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  1. The Governor General of Canada
  2. Her Excellency the Right Honourable Julie Payette
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Statement in Accra, Ghana

May 14, 2013

Statement by the Governor General of Canada in Accra, Ghana,
in the presence of President John Dramani Mahama

ACCRA— It is a pleasure to be here with President Mahama to reaffirm the long-standing friendship between Canada and Ghana.

I would like to express my sincere appreciation to His Excellency for welcoming my wife, Sharon, our Canadian delegation and me to this beautiful and impressive country.

This is my first visit to Ghana as governor general—though my second overall, having attended a conference on post-secondary education here in the 1980s.

Today, I am pleased to return to learn more about Ghana’s people and culture, and to see so many wonderful examples of partnership between Canadians and Ghanaians.

As I said, I am accompanied by a delegation of accomplished Canadians. Let me tell you a bit more about the wonderful group that came to Ghana. With us are Parliamentarians, academics, business leaders and researchers.

We have travelled to Ghana because it is a leader among African nations. Canada is proud of its ties with Ghana, our partner in the Commonwealth and in numerous spheres of society.

Together, we share the goal of building smarter, more caring societies and a fairer, more just world. We have many values and aspirations in common.

Among those values are respect for democracy, the rule of law, good governance and human rights. In this sense, Ghana inspires others across Africa and around the world.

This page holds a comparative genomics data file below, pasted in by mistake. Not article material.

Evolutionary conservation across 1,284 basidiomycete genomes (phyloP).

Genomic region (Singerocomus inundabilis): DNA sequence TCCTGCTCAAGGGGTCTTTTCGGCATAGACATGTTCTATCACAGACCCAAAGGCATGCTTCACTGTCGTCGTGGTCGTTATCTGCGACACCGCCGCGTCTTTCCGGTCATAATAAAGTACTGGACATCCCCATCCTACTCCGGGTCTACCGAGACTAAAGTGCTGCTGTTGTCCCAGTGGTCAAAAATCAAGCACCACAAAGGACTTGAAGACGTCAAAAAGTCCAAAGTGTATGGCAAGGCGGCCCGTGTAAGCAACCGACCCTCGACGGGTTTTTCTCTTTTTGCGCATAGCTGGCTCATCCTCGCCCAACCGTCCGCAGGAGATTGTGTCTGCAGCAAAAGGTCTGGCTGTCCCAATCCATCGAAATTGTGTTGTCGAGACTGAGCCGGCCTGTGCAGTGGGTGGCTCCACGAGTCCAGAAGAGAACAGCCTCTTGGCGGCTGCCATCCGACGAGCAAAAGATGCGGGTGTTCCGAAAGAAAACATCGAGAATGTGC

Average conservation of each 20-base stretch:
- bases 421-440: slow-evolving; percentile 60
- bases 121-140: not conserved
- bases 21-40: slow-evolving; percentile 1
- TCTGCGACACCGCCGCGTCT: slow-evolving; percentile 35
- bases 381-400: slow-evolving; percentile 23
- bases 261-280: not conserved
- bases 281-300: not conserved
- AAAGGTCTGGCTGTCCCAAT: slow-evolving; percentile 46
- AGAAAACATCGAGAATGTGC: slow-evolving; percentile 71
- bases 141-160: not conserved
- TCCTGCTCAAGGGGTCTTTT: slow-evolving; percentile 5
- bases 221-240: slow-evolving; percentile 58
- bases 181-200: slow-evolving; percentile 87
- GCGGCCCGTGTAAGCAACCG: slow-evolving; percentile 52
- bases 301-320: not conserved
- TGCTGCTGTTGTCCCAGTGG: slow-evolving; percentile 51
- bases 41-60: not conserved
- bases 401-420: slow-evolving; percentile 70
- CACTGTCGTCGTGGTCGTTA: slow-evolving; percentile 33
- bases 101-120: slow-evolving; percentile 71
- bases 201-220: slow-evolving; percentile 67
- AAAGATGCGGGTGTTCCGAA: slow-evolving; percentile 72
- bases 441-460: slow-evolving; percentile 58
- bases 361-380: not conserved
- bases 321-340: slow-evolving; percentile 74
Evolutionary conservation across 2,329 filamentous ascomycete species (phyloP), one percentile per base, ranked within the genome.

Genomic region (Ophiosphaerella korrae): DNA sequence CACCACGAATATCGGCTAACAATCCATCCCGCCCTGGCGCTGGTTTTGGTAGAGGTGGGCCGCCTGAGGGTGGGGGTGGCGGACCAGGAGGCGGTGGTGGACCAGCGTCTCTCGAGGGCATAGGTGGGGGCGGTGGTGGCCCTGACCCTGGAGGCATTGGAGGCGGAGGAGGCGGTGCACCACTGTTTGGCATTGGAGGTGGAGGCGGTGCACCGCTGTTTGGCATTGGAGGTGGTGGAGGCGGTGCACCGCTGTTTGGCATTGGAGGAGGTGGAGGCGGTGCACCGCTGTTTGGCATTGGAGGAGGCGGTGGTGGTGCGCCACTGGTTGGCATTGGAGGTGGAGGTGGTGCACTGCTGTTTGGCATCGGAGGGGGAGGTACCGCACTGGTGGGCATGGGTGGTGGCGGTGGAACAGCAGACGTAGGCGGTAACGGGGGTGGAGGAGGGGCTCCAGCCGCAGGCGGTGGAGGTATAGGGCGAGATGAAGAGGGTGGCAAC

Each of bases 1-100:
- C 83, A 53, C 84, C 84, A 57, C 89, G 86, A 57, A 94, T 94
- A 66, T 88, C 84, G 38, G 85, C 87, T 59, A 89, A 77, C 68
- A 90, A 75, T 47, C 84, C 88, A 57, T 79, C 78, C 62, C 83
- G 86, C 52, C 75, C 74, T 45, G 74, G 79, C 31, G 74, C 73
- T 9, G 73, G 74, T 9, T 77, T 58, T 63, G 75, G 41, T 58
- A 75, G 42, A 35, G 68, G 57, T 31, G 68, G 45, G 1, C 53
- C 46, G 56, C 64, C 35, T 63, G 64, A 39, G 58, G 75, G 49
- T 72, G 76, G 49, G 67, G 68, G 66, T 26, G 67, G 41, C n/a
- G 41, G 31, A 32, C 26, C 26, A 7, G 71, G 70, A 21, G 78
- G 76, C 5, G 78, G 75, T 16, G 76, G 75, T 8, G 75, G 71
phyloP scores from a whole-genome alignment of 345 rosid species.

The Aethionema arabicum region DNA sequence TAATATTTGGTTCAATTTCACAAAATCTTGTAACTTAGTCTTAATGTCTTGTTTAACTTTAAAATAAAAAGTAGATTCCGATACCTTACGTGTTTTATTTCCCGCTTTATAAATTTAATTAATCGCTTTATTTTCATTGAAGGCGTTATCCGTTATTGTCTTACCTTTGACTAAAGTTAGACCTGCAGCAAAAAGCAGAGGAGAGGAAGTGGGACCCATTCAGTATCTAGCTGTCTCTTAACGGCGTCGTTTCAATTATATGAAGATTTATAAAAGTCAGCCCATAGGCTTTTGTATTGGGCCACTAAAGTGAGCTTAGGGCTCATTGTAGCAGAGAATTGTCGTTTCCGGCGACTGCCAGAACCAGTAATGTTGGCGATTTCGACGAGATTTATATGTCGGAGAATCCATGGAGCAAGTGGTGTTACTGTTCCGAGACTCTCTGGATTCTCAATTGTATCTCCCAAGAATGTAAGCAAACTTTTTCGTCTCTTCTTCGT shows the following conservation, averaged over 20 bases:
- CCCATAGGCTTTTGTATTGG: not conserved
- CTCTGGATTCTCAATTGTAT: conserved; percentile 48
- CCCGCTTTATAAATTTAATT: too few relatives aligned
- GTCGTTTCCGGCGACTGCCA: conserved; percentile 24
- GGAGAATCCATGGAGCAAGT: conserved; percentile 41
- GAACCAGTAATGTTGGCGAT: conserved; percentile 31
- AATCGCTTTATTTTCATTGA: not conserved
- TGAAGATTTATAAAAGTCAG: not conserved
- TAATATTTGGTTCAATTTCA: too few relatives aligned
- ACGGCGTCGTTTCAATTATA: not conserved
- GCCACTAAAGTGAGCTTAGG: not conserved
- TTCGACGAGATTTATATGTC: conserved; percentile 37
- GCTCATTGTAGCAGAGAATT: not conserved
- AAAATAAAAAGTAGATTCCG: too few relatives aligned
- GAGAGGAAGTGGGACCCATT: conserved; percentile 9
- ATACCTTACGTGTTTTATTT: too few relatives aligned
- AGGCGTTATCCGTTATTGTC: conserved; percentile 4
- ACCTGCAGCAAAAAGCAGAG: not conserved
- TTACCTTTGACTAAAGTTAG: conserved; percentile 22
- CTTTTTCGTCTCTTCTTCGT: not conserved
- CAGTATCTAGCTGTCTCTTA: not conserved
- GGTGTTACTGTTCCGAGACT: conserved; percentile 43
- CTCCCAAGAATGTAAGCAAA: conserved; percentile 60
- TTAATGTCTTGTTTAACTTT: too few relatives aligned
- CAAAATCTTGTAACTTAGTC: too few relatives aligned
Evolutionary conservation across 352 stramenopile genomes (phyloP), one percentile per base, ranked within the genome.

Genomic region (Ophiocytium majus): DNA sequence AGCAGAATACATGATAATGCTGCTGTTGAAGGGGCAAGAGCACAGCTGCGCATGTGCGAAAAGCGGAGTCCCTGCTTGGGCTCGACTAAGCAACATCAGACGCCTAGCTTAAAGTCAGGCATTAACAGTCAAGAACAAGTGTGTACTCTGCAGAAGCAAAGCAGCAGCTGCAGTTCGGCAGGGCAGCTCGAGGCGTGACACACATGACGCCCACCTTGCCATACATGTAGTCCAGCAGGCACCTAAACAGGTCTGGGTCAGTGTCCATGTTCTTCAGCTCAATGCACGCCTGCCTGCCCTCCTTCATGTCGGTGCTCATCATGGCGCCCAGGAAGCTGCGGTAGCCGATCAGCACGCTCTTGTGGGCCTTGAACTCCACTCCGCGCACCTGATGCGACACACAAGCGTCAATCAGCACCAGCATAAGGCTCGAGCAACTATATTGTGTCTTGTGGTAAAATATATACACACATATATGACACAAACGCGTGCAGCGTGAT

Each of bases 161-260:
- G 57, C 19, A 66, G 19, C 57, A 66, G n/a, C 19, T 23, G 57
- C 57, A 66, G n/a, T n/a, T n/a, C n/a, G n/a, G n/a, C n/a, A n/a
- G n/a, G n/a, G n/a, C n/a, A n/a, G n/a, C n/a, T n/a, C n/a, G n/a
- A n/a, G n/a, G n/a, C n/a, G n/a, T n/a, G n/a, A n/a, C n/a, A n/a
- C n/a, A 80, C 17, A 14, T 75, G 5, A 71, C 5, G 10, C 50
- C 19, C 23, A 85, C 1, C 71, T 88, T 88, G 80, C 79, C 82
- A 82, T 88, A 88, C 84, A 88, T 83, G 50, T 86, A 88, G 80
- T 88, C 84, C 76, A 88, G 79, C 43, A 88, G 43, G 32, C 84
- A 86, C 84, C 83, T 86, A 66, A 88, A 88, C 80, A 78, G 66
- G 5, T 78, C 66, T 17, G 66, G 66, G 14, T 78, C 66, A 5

Canadians and Ghanaians are also working together in the realm of post-secondary education. Learning is one of the keys to achieving our full potential as human beings and as whole societies, and I am pleased to note the ways in which our educational ties are strengthening.

The people of our two countries are also partnering on initiatives to increase food security, improve access to clean water, secure livelihoods, and fight disease here in Ghana.

Canadian organizations are also working alongside their Ghanaian counterparts to promote volunteerism and corporate social responsibility.

Ghana has made solid economic gains in recent years that have been noticed around the world, including in Canada. Many Canadian firms and enterprises have found Ghana to be a positive place to do business.

In fact, trade between our two countries increased by 220 per cent between the years 2000 and 2012—a remarkable rate of growth that also requires us to act as careful environmental and social stewards.

In sum, we have a wonderful opportunity today to work together build smarter, more caring and prosperous societies.

Canadians and Ghanaians have so much to learn from and offer each other.

With this in mind, I look forward to continued friendship, dialogue and co-operation between our two countries.


Media information:

Melanie Villeneuve
Rideau Hall Press Office

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